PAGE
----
Exiled mainland dissident Wang Dan and former University of Hong Kong student leader Billy Fung Jing-en have hit back at local channel ViuTV after it pulled an episode of a reality show they starred in. The channel and the two activists have given contradictory versions of the incident.
Wang and Fung were invited by the relatively new channel to be on the show “Travel with rivals” and filming started last Saturday in Japan. The station claimed they attended a press event in Tokyo without authorisation, but Wang and Fung both said the event was arranged by the channel.
In a statement on Wednesday night, the channel said it was “extremely disappointed and angry” over their “improper speeches” during a press luncheon held by the Foreign Correspondents’ Club of Japan on Monday.
During the event on the topic “Tensions between China and Hong Kong and update report in the semi-autonomous territory,” Fung called for international support for Hong Kong independence, whilst Wang said that Hong Kong independence was not practical, but Hong Kong people should do it step by step, starting with a referendum.
In response, after the duo boarded planes leaving Japan, ViuTV made a statement saying: “The pro-independence speeches not only insulted [China’s] national dignity, but were also deceiving.”
The station said that all clips shot of Wang and Fung will not be used, and it “reserves its legal right to pursue anyone who used or would use the station to advocate Hong Kong independence.”
Pressure from Beijing
Wang returned to Taiwan on Wednesday and issued a counter statement soon after, calling the person who wrote the station’s statement “shameless.”
He said all of the programme’s content was arranged by the channel, including the press event, and that he was only there in coordination with the channel.
“To the channel’s top management: whatever the reason you did this, I think the world will know; it was understandable if [you] came under pressure from Beijing. It’s fine if you quietly pull the episode,” he said. “But lying blatantly and falsely accusing us of holding a press conference without authorisation – this has gone beyond the limit of being a human.”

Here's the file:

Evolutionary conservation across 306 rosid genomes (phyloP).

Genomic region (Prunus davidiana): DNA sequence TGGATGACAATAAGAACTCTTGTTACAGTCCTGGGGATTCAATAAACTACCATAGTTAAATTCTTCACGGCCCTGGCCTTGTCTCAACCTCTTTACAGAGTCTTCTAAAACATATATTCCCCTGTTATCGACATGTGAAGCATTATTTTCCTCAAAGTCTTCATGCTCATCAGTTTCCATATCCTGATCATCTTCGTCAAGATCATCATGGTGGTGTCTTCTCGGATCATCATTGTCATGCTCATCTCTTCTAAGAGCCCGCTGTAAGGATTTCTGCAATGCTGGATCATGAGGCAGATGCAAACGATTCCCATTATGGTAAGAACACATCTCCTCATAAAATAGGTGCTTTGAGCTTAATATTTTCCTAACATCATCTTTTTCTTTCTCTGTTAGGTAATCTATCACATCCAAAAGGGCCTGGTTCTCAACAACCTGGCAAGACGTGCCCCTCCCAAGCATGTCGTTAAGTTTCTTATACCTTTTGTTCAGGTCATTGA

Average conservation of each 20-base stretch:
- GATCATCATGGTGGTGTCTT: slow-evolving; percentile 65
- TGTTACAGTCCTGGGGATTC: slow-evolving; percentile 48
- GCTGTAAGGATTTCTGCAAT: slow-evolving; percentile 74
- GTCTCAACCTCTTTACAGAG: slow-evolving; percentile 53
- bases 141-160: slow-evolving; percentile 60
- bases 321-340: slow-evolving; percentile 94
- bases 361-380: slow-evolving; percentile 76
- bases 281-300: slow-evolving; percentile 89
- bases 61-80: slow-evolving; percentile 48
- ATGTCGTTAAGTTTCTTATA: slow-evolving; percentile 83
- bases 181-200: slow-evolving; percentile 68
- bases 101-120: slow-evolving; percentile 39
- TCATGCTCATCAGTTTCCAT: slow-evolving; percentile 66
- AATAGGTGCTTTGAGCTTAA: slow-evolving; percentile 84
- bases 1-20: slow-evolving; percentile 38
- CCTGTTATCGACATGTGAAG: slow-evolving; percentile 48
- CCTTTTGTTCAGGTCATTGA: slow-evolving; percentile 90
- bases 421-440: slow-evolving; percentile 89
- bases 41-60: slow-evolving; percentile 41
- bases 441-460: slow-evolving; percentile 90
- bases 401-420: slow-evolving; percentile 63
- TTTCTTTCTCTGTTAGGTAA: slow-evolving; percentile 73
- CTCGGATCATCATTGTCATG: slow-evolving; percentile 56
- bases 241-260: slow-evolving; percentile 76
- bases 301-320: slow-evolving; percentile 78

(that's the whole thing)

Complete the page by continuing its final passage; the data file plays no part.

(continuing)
In his second statement, Wang added that in the several days of shooting, the channel did not tell them what they cannot say.
“After we made the speeches, they came out to ‘denounce’ them – this is not only unreasonable, but extremely rude,” he said.
He said he had a good working relationship with the crew, and hoped the channel’s top management will not use the crew as scapegoats. He also demanded that the channel’s top management apologise.
On Thursday, Wang uploaded a photo of the programme’s schedule to his Facebook page, which showed that the press event was planned by the channel.
Fung told Ming Pao that he was only “informed” about the trip’s arrangements.
“I have no ability to arrange [the press] event myself,” he said. He added that the producers had asked for his consent on the itinerary several times before their departure.
It was not the first time the channel invited political figures to be on the show.
Former Legislative Council president Jasper Tsang Yok-sing and lawmaker “Long Hair” Leung Kwok-hung appeared in the last season of the same programme to romp through Poland, where, among other things, they discussed vodka and love.
The episodes starring Tsang and Leung kickstarted the programme, sparking discussion on social media about their exchanges.
ViuTV’s parent company, PCCW, previously said the company and its owner Richard Li have never supported, and will not support independence for Hong Kong.
The statement came after calls to boycott MOOV, a PCCW service, for pledging to give singer Denise Ho Wan-see “permanent employment.” Chinese tabloid Global Times previously accused Ho of being a supporter of the Hong Kong and Tibetan independence movements, although Ho has rarely spoken about the issue.